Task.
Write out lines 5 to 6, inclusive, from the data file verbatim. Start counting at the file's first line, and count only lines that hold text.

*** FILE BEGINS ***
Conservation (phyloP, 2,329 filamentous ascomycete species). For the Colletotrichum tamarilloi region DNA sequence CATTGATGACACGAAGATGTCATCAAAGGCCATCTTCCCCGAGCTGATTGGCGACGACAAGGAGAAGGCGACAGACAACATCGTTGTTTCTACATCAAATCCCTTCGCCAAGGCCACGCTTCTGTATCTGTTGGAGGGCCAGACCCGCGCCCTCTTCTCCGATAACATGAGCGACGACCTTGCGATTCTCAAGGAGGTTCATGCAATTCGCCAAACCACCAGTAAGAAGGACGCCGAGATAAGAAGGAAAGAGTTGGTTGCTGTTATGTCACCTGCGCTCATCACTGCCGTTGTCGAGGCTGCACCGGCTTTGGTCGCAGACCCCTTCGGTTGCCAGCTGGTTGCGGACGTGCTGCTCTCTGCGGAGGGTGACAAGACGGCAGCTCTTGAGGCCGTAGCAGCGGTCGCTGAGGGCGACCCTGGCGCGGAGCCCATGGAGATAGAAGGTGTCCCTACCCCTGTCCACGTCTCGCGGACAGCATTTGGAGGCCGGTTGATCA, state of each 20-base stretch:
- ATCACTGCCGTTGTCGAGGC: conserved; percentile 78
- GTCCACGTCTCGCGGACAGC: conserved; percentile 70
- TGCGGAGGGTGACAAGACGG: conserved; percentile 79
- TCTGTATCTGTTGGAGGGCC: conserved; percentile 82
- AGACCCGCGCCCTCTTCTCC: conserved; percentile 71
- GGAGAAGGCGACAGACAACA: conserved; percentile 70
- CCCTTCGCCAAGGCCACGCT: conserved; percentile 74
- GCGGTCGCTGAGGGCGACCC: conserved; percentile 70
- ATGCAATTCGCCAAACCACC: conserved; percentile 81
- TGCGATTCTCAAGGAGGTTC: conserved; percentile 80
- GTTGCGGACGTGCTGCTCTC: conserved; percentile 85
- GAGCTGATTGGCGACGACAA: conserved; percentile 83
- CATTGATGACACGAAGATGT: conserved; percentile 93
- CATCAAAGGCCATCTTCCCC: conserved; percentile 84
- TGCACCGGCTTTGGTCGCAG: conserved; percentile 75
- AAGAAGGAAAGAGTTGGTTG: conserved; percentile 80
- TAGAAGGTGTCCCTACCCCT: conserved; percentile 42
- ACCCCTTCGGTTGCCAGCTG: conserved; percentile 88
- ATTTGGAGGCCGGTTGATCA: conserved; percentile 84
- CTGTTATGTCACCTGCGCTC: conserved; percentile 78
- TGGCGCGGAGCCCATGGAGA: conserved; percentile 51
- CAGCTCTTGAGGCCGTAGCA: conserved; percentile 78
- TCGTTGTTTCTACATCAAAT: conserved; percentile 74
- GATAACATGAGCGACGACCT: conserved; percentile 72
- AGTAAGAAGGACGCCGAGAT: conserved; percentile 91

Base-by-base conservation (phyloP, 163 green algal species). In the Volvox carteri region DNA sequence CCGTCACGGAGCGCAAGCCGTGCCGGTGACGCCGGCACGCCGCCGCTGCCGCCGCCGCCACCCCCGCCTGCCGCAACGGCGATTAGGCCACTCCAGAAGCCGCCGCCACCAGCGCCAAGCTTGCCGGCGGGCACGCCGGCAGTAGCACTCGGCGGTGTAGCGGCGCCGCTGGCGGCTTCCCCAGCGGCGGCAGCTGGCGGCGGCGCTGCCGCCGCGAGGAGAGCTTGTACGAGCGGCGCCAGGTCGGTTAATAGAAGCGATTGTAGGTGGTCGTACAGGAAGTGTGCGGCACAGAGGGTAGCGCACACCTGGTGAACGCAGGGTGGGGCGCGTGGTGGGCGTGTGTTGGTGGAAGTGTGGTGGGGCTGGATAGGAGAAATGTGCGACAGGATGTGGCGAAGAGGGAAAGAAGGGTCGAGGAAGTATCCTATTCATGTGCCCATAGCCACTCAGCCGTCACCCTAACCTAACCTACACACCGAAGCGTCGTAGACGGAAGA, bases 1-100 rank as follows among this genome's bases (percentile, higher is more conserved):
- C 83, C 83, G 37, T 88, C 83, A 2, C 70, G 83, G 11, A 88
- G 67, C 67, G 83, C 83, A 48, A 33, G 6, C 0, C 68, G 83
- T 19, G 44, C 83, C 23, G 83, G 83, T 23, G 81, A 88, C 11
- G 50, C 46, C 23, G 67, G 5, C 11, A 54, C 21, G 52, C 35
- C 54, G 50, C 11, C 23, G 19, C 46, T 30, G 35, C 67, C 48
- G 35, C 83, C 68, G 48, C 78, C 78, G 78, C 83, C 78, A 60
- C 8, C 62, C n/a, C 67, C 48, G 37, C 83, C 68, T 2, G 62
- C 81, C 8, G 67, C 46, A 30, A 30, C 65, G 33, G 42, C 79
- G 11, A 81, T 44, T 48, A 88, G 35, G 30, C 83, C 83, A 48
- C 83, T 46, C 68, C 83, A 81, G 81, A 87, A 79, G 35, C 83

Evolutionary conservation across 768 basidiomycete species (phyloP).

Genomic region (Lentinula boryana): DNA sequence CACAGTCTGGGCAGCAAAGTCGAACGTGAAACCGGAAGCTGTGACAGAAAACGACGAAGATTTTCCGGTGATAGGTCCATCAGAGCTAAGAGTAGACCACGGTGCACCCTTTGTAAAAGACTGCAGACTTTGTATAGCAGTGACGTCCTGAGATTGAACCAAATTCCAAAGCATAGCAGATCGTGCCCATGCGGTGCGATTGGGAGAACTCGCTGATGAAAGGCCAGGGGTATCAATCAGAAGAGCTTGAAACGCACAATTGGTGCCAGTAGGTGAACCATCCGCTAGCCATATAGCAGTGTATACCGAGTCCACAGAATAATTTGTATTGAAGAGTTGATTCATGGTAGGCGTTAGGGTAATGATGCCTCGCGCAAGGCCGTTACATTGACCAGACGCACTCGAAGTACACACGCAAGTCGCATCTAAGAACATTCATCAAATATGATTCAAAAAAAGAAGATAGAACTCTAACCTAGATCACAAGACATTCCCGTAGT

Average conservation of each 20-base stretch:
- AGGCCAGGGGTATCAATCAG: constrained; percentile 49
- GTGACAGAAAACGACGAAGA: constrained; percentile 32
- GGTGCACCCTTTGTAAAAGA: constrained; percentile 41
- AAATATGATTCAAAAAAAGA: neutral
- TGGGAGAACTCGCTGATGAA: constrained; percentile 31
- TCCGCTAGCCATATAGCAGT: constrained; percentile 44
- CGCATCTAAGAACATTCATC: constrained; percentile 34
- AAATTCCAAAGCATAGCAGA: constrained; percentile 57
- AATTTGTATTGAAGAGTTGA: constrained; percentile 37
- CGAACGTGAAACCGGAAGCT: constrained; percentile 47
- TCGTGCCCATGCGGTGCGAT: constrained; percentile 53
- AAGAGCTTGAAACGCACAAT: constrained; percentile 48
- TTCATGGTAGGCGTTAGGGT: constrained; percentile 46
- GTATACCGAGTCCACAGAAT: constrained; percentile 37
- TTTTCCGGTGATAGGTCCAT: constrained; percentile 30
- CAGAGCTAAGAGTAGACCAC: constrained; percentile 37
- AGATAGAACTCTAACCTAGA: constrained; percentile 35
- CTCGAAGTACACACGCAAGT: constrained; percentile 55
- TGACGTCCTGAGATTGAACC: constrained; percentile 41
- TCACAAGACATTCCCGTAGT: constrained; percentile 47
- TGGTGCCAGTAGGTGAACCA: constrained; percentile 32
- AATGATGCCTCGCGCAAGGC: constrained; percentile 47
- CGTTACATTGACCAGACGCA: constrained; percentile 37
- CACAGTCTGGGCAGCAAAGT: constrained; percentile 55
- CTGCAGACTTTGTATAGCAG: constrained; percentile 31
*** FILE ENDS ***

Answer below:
- TCTGTATCTGTTGGAGGGCC: conserved; percentile 82
- AGACCCGCGCCCTCTTCTCC: conserved; percentile 71